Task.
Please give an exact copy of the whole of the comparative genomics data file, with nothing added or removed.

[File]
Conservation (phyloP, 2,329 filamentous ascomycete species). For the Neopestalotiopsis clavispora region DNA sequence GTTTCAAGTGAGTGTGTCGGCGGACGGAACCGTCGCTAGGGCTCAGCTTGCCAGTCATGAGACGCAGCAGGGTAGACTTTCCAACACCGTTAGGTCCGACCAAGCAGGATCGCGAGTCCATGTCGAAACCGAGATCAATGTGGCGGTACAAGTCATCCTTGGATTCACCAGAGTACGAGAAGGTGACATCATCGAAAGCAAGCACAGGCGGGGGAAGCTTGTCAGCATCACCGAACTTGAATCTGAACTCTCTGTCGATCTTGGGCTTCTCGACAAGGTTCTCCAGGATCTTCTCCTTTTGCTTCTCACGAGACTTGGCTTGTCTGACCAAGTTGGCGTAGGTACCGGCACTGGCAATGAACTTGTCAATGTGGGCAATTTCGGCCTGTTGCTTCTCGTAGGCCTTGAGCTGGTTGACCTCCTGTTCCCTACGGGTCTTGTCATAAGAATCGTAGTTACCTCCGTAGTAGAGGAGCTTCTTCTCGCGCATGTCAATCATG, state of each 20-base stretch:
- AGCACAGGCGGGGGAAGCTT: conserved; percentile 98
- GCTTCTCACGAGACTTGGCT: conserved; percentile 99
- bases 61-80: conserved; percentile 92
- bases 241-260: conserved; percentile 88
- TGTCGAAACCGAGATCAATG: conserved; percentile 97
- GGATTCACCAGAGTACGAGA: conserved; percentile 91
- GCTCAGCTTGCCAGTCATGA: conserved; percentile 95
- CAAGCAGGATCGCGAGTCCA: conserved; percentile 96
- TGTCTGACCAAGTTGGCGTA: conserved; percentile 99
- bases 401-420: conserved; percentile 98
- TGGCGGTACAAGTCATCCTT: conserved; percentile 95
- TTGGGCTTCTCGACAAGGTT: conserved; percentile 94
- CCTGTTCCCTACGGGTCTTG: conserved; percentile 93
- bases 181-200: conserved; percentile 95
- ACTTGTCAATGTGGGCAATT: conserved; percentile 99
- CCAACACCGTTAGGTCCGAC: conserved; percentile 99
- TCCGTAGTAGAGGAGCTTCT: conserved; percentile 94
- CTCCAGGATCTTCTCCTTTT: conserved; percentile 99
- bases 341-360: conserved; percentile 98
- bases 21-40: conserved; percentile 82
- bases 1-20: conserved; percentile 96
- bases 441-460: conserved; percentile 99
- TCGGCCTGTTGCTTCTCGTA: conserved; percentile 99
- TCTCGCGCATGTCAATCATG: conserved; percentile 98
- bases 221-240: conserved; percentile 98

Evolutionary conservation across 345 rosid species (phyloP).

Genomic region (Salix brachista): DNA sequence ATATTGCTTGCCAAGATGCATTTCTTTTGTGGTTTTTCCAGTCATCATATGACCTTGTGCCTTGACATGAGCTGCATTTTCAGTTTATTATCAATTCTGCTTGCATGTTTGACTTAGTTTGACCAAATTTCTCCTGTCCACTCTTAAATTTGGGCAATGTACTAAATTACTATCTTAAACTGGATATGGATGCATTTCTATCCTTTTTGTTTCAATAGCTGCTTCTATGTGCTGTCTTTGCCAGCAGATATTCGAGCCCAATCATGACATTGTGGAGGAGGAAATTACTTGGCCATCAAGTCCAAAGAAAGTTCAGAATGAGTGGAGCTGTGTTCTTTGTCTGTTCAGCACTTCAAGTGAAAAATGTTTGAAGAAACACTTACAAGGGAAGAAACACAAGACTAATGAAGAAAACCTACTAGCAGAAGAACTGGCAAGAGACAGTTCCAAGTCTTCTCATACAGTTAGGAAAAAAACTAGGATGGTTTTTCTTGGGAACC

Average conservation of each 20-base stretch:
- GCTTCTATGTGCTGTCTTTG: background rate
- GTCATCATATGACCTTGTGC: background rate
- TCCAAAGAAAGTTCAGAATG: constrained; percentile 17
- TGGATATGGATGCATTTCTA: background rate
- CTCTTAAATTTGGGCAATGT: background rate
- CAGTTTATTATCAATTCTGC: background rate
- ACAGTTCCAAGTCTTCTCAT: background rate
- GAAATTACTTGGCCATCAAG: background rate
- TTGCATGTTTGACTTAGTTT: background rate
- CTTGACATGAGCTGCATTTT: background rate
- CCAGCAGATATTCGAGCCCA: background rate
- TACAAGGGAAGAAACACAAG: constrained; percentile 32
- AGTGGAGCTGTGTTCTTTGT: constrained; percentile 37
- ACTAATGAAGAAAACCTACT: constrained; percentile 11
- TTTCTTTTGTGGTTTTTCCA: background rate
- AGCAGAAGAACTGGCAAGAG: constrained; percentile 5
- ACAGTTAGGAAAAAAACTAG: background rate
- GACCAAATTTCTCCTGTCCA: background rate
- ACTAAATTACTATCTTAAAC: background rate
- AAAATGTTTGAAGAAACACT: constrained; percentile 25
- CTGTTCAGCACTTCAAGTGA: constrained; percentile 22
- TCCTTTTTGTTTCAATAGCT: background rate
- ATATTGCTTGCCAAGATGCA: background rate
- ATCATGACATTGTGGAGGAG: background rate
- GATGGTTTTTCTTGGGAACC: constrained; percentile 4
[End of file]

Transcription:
Conservation (phyloP, 2,329 filamentous ascomycete species). For the Neopestalotiopsis clavispora region DNA sequence GTTTCAAGTGAGTGTGTCGGCGGACGGAACCGTCGCTAGGGCTCAGCTTGCCAGTCATGAGACGCAGCAGGGTAGACTTTCCAACACCGTTAGGTCCGACCAAGCAGGATCGCGAGTCCATGTCGAAACCGAGATCAATGTGGCGGTACAAGTCATCCTTGGATTCACCAGAGTACGAGAAGGTGACATCATCGAAAGCAAGCACAGGCGGGGGAAGCTTGTCAGCATCACCGAACTTGAATCTGAACTCTCTGTCGATCTTGGGCTTCTCGACAAGGTTCTCCAGGATCTTCTCCTTTTGCTTCTCACGAGACTTGGCTTGTCTGACCAAGTTGGCGTAGGTACCGGCACTGGCAATGAACTTGTCAATGTGGGCAATTTCGGCCTGTTGCTTCTCGTAGGCCTTGAGCTGGTTGACCTCCTGTTCCCTACGGGTCTTGTCATAAGAATCGTAGTTACCTCCGTAGTAGAGGAGCTTCTTCTCGCGCATGTCAATCATG, state of each 20-base stretch:
- AGCACAGGCGGGGGAAGCTT: conserved; percentile 98
- GCTTCTCACGAGACTTGGCT: conserved; percentile 99
- bases 61-80: conserved; percentile 92
- bases 241-260: conserved; percentile 88
- TGTCGAAACCGAGATCAATG: conserved; percentile 97
- GGATTCACCAGAGTACGAGA: conserved; percentile 91
- GCTCAGCTTGCCAGTCATGA: conserved; percentile 95
- CAAGCAGGATCGCGAGTCCA: conserved; percentile 96
- TGTCTGACCAAGTTGGCGTA: conserved; percentile 99
- bases 401-420: conserved; percentile 98
- TGGCGGTACAAGTCATCCTT: conserved; percentile 95
- TTGGGCTTCTCGACAAGGTT: conserved; percentile 94
- CCTGTTCCCTACGGGTCTTG: conserved; percentile 93
- bases 181-200: conserved; percentile 95
- ACTTGTCAATGTGGGCAATT: conserved; percentile 99
- CCAACACCGTTAGGTCCGAC: conserved; percentile 99
- TCCGTAGTAGAGGAGCTTCT: conserved; percentile 94
- CTCCAGGATCTTCTCCTTTT: conserved; percentile 99
- bases 341-360: conserved; percentile 98
- bases 21-40: conserved; percentile 82
- bases 1-20: conserved; percentile 96
- bases 441-460: conserved; percentile 99
- TCGGCCTGTTGCTTCTCGTA: conserved; percentile 99
- TCTCGCGCATGTCAATCATG: conserved; percentile 98
- bases 221-240: conserved; percentile 98

Evolutionary conservation across 345 rosid species (phyloP).

Genomic region (Salix brachista): DNA sequence ATATTGCTTGCCAAGATGCATTTCTTTTGTGGTTTTTCCAGTCATCATATGACCTTGTGCCTTGACATGAGCTGCATTTTCAGTTTATTATCAATTCTGCTTGCATGTTTGACTTAGTTTGACCAAATTTCTCCTGTCCACTCTTAAATTTGGGCAATGTACTAAATTACTATCTTAAACTGGATATGGATGCATTTCTATCCTTTTTGTTTCAATAGCTGCTTCTATGTGCTGTCTTTGCCAGCAGATATTCGAGCCCAATCATGACATTGTGGAGGAGGAAATTACTTGGCCATCAAGTCCAAAGAAAGTTCAGAATGAGTGGAGCTGTGTTCTTTGTCTGTTCAGCACTTCAAGTGAAAAATGTTTGAAGAAACACTTACAAGGGAAGAAACACAAGACTAATGAAGAAAACCTACTAGCAGAAGAACTGGCAAGAGACAGTTCCAAGTCTTCTCATACAGTTAGGAAAAAAACTAGGATGGTTTTTCTTGGGAACC

Average conservation of each 20-base stretch:
- GCTTCTATGTGCTGTCTTTG: background rate
- GTCATCATATGACCTTGTGC: background rate
- TCCAAAGAAAGTTCAGAATG: constrained; percentile 17
- TGGATATGGATGCATTTCTA: background rate
- CTCTTAAATTTGGGCAATGT: background rate
- CAGTTTATTATCAATTCTGC: background rate
- ACAGTTCCAAGTCTTCTCAT: background rate
- GAAATTACTTGGCCATCAAG: background rate
- TTGCATGTTTGACTTAGTTT: background rate
- CTTGACATGAGCTGCATTTT: background rate
- CCAGCAGATATTCGAGCCCA: background rate
- TACAAGGGAAGAAACACAAG: constrained; percentile 32
- AGTGGAGCTGTGTTCTTTGT: constrained; percentile 37
- ACTAATGAAGAAAACCTACT: constrained; percentile 11
- TTTCTTTTGTGGTTTTTCCA: background rate
- AGCAGAAGAACTGGCAAGAG: constrained; percentile 5
- ACAGTTAGGAAAAAAACTAG: background rate
- GACCAAATTTCTCCTGTCCA: background rate
- ACTAAATTACTATCTTAAAC: background rate
- AAAATGTTTGAAGAAACACT: constrained; percentile 25
- CTGTTCAGCACTTCAAGTGA: constrained; percentile 22
- TCCTTTTTGTTTCAATAGCT: background rate
- ATATTGCTTGCCAAGATGCA: background rate
- ATCATGACATTGTGGAGGAG: background rate
- GATGGTTTTTCTTGGGAACC: constrained; percentile 4